At the base of Castle Zawn is the rusted remains of the RMS Mulheim, small former scrap carrying ship.
A little while ago a friend and I ventured to the end of the country in search of a famous Cornish shipwreck. Parking just up the road from Land’s End, we then took the sign post parked for Sennen beach on the right side of the road. The winding path eventually came close to the main coast path and we joined on, following it until we reached Castle Zawn. Here, we peaked over the cliffs, giving us our first view of the wreck.
It was in March 2003 on a routine voyage from Cork, Ireland to Lubeck in Germany that disaster struck this small vessel. As it headed around Land’s End the chief officer fell and was knocked unconscious when the leg of his trousers caught on his chair. At approximately 5am on the 22nd, as the chief officer came around, the Mulheim was already on route for rocks.
The six-man crew quickly called in the coastguard and were promptly rescued by helicopter and taken to Sennen Lifeboat Station. Efforts were made to try and salvage as much as possible from the now well grounded ship; a conveyer belt was set up to transport large bags of cargo up the cliff, although some was still lost to the sea.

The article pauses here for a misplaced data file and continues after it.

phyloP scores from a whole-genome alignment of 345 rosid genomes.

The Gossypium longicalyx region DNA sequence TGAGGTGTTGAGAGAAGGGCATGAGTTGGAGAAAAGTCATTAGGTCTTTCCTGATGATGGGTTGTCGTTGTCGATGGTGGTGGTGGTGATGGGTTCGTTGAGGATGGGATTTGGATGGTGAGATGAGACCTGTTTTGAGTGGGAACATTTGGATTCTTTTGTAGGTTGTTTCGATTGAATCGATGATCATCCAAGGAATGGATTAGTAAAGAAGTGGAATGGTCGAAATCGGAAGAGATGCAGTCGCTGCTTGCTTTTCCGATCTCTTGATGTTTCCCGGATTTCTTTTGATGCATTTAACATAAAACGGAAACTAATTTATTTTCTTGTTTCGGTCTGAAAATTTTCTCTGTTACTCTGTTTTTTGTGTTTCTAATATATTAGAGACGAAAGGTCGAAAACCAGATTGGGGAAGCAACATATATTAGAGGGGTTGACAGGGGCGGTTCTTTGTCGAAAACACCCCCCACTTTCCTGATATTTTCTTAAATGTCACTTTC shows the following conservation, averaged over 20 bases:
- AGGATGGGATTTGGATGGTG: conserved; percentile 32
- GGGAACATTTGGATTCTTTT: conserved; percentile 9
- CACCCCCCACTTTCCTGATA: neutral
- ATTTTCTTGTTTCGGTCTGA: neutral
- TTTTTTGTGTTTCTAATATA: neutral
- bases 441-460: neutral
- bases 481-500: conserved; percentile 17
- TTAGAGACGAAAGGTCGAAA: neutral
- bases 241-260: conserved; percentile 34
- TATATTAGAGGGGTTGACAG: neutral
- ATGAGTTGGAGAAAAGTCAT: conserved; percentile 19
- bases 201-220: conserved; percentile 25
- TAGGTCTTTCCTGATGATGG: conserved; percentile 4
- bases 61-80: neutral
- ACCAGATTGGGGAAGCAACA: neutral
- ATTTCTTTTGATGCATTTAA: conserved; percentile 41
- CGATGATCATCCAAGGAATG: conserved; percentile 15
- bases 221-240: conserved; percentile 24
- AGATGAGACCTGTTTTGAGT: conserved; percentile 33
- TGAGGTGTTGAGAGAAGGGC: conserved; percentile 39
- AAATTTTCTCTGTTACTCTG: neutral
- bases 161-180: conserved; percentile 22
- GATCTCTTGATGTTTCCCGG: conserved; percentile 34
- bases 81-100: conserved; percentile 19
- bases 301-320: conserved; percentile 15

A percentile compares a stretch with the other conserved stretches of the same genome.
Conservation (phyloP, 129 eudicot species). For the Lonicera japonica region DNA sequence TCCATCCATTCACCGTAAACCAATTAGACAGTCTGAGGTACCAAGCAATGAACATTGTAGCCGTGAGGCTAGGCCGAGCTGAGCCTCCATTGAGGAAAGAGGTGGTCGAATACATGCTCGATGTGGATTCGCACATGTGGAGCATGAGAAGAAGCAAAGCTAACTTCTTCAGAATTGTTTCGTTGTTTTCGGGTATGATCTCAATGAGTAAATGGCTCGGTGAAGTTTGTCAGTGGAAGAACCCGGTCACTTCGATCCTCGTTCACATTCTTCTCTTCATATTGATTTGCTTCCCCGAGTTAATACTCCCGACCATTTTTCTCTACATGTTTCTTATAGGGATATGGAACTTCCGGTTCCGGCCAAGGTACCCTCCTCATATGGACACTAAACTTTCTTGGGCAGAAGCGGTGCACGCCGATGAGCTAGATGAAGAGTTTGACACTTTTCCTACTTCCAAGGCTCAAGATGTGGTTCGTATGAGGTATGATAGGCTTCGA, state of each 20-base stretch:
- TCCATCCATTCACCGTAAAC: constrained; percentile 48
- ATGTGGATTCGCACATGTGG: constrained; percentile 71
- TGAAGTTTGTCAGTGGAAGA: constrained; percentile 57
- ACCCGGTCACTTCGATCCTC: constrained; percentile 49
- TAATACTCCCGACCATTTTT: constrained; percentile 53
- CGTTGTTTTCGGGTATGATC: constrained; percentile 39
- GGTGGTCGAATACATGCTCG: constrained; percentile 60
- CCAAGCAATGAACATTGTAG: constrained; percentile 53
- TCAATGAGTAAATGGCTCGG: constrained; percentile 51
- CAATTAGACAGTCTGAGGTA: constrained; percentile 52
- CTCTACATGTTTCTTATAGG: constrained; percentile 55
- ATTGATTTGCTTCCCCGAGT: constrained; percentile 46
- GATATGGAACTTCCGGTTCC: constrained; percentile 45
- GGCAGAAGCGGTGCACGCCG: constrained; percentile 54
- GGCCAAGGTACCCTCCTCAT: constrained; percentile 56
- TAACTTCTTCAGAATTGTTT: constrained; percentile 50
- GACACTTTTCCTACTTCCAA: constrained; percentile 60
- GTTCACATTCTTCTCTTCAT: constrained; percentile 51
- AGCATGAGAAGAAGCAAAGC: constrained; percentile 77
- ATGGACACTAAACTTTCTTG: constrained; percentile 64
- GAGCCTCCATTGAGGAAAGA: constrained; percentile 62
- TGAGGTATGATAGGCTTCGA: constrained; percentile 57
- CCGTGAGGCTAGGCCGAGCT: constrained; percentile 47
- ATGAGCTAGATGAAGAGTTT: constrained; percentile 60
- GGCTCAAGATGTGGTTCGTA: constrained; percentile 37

Over the following years the continuous rough seas around Land’s End have broken the ship down to the rusted shell it is today; roughly a third of it appears to still be sat in Castle Zawn, the small cove it now calls home.
Access is free to everyone via the coastpath. While it is possible to climb down the cliff to the wreck, this is unsafe and the remains are not secure in anyway, so this is best avoided.
There is a paid car park at Land’s End, or you can risk your wingmirrors parking further up the road into Sennen, or in Sennen itself.
BBC News (2003) ‘Ship wrecked by “trouser snag”’, 6 August. Available at: http://news.bbc.co.uk/1/hi/england/cornwall/3128323.stm.